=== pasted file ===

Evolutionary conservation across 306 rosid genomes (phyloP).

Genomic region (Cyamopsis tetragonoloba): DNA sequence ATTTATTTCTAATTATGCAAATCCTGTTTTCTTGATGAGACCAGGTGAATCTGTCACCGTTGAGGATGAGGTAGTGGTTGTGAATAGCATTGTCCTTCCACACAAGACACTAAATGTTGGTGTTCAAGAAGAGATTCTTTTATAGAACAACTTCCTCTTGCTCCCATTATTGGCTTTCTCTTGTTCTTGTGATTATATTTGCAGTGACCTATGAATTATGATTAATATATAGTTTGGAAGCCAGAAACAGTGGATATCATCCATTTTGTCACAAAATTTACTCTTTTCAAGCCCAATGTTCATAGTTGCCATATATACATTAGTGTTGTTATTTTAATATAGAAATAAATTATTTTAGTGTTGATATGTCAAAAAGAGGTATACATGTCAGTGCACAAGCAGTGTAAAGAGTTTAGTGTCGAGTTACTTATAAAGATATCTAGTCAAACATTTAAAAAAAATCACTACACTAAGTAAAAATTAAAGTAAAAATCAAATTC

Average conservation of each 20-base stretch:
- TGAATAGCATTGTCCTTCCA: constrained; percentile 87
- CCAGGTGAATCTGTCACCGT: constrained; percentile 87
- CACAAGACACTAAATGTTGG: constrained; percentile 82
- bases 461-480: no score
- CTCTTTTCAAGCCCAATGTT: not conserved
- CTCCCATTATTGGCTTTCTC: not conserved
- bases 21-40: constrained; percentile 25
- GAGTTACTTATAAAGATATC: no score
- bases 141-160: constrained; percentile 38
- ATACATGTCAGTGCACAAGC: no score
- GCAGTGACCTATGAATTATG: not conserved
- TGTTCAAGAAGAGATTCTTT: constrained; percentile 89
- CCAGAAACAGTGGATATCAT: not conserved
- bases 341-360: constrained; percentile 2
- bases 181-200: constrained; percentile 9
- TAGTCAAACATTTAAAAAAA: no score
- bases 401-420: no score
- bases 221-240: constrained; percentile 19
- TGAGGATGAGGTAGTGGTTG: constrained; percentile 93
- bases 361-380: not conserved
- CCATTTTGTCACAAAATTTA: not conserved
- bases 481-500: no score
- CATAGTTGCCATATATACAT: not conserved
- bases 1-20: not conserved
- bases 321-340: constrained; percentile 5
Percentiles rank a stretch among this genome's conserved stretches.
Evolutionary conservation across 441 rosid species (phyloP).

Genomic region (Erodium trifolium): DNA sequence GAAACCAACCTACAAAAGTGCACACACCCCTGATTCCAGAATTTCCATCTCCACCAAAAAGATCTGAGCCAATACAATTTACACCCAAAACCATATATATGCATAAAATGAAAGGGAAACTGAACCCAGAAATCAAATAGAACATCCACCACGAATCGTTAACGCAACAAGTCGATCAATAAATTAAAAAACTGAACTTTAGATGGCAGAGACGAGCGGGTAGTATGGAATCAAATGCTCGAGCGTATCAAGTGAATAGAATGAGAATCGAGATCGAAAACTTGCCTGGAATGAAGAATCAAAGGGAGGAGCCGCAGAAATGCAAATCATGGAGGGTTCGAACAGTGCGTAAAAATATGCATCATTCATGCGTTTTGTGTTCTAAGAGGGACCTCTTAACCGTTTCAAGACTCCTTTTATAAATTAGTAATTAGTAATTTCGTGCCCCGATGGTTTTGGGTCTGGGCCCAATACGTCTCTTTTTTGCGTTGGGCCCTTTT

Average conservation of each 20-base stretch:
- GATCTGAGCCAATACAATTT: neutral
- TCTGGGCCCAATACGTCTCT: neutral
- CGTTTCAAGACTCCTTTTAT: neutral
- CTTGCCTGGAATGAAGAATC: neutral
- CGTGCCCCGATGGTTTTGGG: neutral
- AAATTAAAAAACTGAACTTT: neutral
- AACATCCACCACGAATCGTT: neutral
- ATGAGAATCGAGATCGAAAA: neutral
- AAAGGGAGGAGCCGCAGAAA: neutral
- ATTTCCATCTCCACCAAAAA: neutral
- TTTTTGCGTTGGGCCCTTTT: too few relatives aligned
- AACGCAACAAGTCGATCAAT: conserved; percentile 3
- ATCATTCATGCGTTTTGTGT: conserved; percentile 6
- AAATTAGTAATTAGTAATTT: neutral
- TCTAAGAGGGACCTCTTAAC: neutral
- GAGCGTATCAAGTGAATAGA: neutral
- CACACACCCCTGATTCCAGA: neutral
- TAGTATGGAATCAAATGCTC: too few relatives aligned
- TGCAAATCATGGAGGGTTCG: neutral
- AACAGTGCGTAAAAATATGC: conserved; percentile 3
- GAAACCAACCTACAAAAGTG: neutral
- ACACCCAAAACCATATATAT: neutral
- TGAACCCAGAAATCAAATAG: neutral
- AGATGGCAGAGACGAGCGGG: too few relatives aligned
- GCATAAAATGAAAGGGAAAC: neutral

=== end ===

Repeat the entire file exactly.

Evolutionary conservation across 306 rosid genomes (phyloP).

Genomic region (Cyamopsis tetragonoloba): DNA sequence ATTTATTTCTAATTATGCAAATCCTGTTTTCTTGATGAGACCAGGTGAATCTGTCACCGTTGAGGATGAGGTAGTGGTTGTGAATAGCATTGTCCTTCCACACAAGACACTAAATGTTGGTGTTCAAGAAGAGATTCTTTTATAGAACAACTTCCTCTTGCTCCCATTATTGGCTTTCTCTTGTTCTTGTGATTATATTTGCAGTGACCTATGAATTATGATTAATATATAGTTTGGAAGCCAGAAACAGTGGATATCATCCATTTTGTCACAAAATTTACTCTTTTCAAGCCCAATGTTCATAGTTGCCATATATACATTAGTGTTGTTATTTTAATATAGAAATAAATTATTTTAGTGTTGATATGTCAAAAAGAGGTATACATGTCAGTGCACAAGCAGTGTAAAGAGTTTAGTGTCGAGTTACTTATAAAGATATCTAGTCAAACATTTAAAAAAAATCACTACACTAAGTAAAAATTAAAGTAAAAATCAAATTC

Average conservation of each 20-base stretch:
- TGAATAGCATTGTCCTTCCA: constrained; percentile 87
- CCAGGTGAATCTGTCACCGT: constrained; percentile 87
- CACAAGACACTAAATGTTGG: constrained; percentile 82
- bases 461-480: no score
- CTCTTTTCAAGCCCAATGTT: not conserved
- CTCCCATTATTGGCTTTCTC: not conserved
- bases 21-40: constrained; percentile 25
- GAGTTACTTATAAAGATATC: no score
- bases 141-160: constrained; percentile 38
- ATACATGTCAGTGCACAAGC: no score
- GCAGTGACCTATGAATTATG: not conserved
- TGTTCAAGAAGAGATTCTTT: constrained; percentile 89
- CCAGAAACAGTGGATATCAT: not conserved
- bases 341-360: constrained; percentile 2
- bases 181-200: constrained; percentile 9
- TAGTCAAACATTTAAAAAAA: no score
- bases 401-420: no score
- bases 221-240: constrained; percentile 19
- TGAGGATGAGGTAGTGGTTG: constrained; percentile 93
- bases 361-380: not conserved
- CCATTTTGTCACAAAATTTA: not conserved
- bases 481-500: no score
- CATAGTTGCCATATATACAT: not conserved
- bases 1-20: not conserved
- bases 321-340: constrained; percentile 5
Percentiles rank a stretch among this genome's conserved stretches.
Evolutionary conservation across 441 rosid species (phyloP).

Genomic region (Erodium trifolium): DNA sequence GAAACCAACCTACAAAAGTGCACACACCCCTGATTCCAGAATTTCCATCTCCACCAAAAAGATCTGAGCCAATACAATTTACACCCAAAACCATATATATGCATAAAATGAAAGGGAAACTGAACCCAGAAATCAAATAGAACATCCACCACGAATCGTTAACGCAACAAGTCGATCAATAAATTAAAAAACTGAACTTTAGATGGCAGAGACGAGCGGGTAGTATGGAATCAAATGCTCGAGCGTATCAAGTGAATAGAATGAGAATCGAGATCGAAAACTTGCCTGGAATGAAGAATCAAAGGGAGGAGCCGCAGAAATGCAAATCATGGAGGGTTCGAACAGTGCGTAAAAATATGCATCATTCATGCGTTTTGTGTTCTAAGAGGGACCTCTTAACCGTTTCAAGACTCCTTTTATAAATTAGTAATTAGTAATTTCGTGCCCCGATGGTTTTGGGTCTGGGCCCAATACGTCTCTTTTTTGCGTTGGGCCCTTTT

Average conservation of each 20-base stretch:
- GATCTGAGCCAATACAATTT: neutral
- TCTGGGCCCAATACGTCTCT: neutral
- CGTTTCAAGACTCCTTTTAT: neutral
- CTTGCCTGGAATGAAGAATC: neutral
- CGTGCCCCGATGGTTTTGGG: neutral
- AAATTAAAAAACTGAACTTT: neutral
- AACATCCACCACGAATCGTT: neutral
- ATGAGAATCGAGATCGAAAA: neutral
- AAAGGGAGGAGCCGCAGAAA: neutral
- ATTTCCATCTCCACCAAAAA: neutral
- TTTTTGCGTTGGGCCCTTTT: too few relatives aligned
- AACGCAACAAGTCGATCAAT: conserved; percentile 3
- ATCATTCATGCGTTTTGTGT: conserved; percentile 6
- AAATTAGTAATTAGTAATTT: neutral
- TCTAAGAGGGACCTCTTAAC: neutral
- GAGCGTATCAAGTGAATAGA: neutral
- CACACACCCCTGATTCCAGA: neutral
- TAGTATGGAATCAAATGCTC: too few relatives aligned
- TGCAAATCATGGAGGGTTCG: neutral
- AACAGTGCGTAAAAATATGC: conserved; percentile 3
- GAAACCAACCTACAAAAGTG: neutral
- ACACCCAAAACCATATATAT: neutral
- TGAACCCAGAAATCAAATAG: neutral
- AGATGGCAGAGACGAGCGGG: too few relatives aligned
- GCATAAAATGAAAGGGAAAC: neutral